The greenback fell against European currencies as the government agreed to provide a $138 billion lifeline to Bank of America Corp together with the release of U.S. foreign treasury buys which showed investors sold U.S. Treasury bonds in November for the first time since August 2007, eroding safe-haven demand of dollar.

Treasury Secretary Henry Paulson described a plan to remove toxic assets from lenders’ balance sheets, encouraging investors to sell the Japanese yen and buy higher-yielding assets. Paulson said that ‘a lot of work has been done on an aggregator bank’ and other ways to deal with ‘illiquid assets’. Democratic leaders in the U.S. House of Representatives unveiled an $825 billion tax cut and spending package they hope will help Obama reverse the economic slump.

Foreign selling of U.S. Treasuries amounted to $22.88 billion compared with inflows of $32.87 billion the previous month. The single currency rallied against the Japanese yen from 117.83 to 120.75, the most in a month. Euro rose versus the dollar from 1.3110 to 1.3345. Total net sales of long-term equities, notes and bonds were $21.7 billion, compared with selling of a revised $400 million in October.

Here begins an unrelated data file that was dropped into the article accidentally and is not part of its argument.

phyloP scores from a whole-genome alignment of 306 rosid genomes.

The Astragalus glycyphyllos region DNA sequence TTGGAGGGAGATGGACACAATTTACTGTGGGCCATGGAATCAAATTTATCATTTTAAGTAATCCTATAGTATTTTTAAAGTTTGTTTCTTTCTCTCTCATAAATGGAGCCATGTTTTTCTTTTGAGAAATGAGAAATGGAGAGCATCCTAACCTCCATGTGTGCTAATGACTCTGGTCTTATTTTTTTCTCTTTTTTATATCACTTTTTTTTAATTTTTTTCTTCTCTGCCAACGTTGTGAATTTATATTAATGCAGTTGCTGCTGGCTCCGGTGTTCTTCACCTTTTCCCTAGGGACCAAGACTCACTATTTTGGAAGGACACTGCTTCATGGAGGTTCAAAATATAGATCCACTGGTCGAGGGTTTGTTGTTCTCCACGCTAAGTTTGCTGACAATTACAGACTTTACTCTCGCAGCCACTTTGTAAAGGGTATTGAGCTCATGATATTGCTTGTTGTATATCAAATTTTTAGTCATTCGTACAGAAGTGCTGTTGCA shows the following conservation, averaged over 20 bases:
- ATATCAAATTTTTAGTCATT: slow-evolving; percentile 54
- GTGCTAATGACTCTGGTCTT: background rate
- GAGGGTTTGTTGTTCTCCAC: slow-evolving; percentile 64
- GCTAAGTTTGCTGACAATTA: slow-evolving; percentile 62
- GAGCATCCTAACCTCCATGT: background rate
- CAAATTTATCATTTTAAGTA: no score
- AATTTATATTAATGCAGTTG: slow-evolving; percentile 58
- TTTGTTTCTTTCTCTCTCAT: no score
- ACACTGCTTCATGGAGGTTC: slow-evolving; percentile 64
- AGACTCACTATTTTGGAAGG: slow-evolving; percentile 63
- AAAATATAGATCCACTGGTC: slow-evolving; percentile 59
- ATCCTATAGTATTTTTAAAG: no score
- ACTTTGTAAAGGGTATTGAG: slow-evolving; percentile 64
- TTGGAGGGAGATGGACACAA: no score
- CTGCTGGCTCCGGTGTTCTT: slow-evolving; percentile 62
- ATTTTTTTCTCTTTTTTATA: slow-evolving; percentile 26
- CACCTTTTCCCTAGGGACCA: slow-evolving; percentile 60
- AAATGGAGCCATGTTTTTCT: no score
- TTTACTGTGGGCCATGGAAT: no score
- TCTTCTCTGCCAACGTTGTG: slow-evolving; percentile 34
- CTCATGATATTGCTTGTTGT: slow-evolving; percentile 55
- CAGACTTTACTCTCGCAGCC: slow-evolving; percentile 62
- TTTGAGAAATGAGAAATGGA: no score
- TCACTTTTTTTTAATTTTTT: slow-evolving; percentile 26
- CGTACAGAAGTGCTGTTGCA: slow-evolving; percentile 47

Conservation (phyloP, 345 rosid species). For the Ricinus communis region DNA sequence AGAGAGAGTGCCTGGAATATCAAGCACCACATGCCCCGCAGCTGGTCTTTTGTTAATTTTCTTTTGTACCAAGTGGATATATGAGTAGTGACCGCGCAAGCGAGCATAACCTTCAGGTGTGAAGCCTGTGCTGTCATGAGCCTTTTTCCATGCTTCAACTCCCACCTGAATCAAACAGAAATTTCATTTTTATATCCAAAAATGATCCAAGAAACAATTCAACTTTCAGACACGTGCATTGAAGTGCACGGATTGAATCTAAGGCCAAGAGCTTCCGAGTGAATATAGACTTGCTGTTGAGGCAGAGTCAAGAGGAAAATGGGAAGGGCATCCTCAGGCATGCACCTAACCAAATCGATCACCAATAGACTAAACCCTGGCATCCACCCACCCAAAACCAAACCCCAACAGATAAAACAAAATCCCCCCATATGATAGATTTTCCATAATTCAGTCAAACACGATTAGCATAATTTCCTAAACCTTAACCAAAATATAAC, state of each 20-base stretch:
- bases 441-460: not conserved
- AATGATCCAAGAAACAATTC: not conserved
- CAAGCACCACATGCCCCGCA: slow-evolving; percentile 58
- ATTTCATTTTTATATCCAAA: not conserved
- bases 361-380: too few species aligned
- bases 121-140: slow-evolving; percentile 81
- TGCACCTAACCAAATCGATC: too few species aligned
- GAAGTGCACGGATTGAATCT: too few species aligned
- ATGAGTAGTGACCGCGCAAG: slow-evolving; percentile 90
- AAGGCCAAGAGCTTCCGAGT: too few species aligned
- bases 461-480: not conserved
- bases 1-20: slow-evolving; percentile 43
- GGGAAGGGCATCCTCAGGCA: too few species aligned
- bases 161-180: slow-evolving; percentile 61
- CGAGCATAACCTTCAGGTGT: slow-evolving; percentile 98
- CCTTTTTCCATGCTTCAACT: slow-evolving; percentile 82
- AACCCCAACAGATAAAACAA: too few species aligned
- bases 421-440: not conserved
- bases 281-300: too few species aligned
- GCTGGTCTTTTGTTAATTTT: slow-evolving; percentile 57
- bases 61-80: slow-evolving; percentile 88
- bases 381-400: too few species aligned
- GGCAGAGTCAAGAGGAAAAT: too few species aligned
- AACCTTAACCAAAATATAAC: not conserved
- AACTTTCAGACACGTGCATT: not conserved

Japan’s currency weakened versus the Australian and New Zealand dollars. The greenback fell against the Japanese yen from 90.92. The British pound rose initially to 1.4982 on dollar’s broad based weakness and tumbled later in the day to 1.4656 on active cross selling in sterling in thin U.S. session after shares in UK bank Barclays tumbled amid worries about banks' capital and outlook.

Next week will see the release of Japan’s tertiary industry index and consumer confidence, U.K. CPI and RPI and German ZEW index on Tuesday; German PPI, U.S. average earnings, claimant count, ILO unemployment rate and PSNCR and NAHB housing market index on Wednesday; Japan’s tankan big manufacturing and trade balance, eurozone industrial orders, U.S. building permits, housing starts and jobless claims on Thursday; Japan’s all industry index, German manufacturing and services. PMI, U.K. GDP and retail sales, U.S. new home sales, new home change, U.S. leading indicators on Friday.